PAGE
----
NEW YORK (TheStreet) -- If Donald Trump's four years in office as President of the United States are half has provocative as what went on during the election, than social media giants such as Facebook (FB) will continue to bring in those political dollars.
If you've opened Facebook in the last few days you've probably noticed several dozen, or more, political posts from friends all expressing their joy or disappointment with Trump's victory. But as the sensation of the election winds down this week, Facebook and other social media platforms will need to find a way to keep that momentum going.
Facebook has been discussing recently the things that have been driving its business, be it ad load, the shift to mobile, or rising ad rates, Bloomberg News tech reporter Cory Johnson noted in an appearance on "Bloomberg Markets: Americas" Thursday afternoon.
"Fundamentally they also talk about how many posts are going up there and regardless of where you stood in this election, when you look at Facebook's ad revenue and the way that they've been able to grow that in recent quarters. The company warning that they're just not going to see the kind of growth that they've seen lately and the wind in their sails the last few quarters has been this election and the heat of commentary about it on the Facebook feed. That ends this week," Johnson explained.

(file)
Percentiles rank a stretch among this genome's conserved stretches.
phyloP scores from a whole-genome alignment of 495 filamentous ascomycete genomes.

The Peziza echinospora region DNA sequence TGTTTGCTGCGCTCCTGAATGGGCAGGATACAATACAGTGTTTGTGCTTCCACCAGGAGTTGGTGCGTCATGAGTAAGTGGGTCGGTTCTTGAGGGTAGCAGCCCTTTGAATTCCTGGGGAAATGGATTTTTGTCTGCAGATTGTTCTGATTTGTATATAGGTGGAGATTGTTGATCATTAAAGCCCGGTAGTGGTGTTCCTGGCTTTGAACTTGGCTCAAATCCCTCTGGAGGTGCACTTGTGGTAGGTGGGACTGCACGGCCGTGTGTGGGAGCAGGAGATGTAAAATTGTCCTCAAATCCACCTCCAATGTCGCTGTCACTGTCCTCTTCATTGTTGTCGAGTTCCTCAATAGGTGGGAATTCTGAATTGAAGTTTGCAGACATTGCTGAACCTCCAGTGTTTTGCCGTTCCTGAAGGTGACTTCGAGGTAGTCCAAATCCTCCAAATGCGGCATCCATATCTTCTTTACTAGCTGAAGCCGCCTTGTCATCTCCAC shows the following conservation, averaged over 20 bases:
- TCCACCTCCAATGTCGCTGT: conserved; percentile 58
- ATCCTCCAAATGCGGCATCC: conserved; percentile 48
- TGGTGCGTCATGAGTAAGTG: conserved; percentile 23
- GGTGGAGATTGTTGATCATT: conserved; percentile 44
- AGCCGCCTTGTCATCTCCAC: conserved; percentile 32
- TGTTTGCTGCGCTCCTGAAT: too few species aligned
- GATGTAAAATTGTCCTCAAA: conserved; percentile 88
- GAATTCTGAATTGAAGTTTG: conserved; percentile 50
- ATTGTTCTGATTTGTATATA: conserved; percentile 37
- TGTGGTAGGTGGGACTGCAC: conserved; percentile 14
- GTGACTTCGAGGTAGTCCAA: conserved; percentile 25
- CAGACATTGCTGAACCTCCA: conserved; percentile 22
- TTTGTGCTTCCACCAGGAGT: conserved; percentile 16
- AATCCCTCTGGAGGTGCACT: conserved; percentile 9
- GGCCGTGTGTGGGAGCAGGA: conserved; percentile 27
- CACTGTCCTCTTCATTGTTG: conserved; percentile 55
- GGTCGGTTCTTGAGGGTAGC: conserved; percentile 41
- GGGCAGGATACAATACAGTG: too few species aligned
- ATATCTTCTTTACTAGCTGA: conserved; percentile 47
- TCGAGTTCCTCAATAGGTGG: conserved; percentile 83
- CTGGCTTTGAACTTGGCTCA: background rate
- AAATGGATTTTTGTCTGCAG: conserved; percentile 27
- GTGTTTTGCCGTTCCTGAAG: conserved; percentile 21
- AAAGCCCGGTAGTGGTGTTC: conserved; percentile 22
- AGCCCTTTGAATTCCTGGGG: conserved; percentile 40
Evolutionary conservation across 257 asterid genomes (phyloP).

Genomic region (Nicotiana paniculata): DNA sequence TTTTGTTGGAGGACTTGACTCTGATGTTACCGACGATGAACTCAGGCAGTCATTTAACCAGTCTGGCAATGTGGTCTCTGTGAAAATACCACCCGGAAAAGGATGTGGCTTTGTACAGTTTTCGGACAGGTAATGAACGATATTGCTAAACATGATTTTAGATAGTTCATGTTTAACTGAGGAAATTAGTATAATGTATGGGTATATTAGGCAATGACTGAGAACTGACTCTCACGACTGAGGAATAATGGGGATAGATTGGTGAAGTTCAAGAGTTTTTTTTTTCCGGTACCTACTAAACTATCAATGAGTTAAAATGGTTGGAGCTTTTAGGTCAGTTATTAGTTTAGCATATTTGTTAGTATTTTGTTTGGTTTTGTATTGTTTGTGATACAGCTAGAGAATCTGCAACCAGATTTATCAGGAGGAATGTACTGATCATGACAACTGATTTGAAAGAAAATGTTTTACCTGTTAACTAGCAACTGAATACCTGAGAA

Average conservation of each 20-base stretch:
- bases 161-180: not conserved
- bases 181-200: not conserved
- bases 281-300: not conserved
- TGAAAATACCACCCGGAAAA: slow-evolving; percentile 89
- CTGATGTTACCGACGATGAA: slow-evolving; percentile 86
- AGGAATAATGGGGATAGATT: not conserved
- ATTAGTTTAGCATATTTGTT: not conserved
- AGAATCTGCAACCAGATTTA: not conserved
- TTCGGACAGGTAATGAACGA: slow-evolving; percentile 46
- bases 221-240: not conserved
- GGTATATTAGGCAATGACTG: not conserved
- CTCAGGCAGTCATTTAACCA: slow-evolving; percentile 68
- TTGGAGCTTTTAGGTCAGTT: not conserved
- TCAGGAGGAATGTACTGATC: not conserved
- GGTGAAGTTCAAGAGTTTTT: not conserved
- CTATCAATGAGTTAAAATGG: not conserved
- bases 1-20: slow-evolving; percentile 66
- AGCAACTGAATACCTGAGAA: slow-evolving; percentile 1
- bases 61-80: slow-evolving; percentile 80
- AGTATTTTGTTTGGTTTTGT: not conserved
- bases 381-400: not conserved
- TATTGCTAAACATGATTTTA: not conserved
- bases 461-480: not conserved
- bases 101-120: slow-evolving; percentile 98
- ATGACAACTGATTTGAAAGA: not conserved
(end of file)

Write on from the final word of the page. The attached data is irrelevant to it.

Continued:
About 44% of people get their news from Facebook, a "fairly biased view," BloombergTV's Vonnie Quinn noted as she asked Johnson about the future of social media under a Trump Presidency.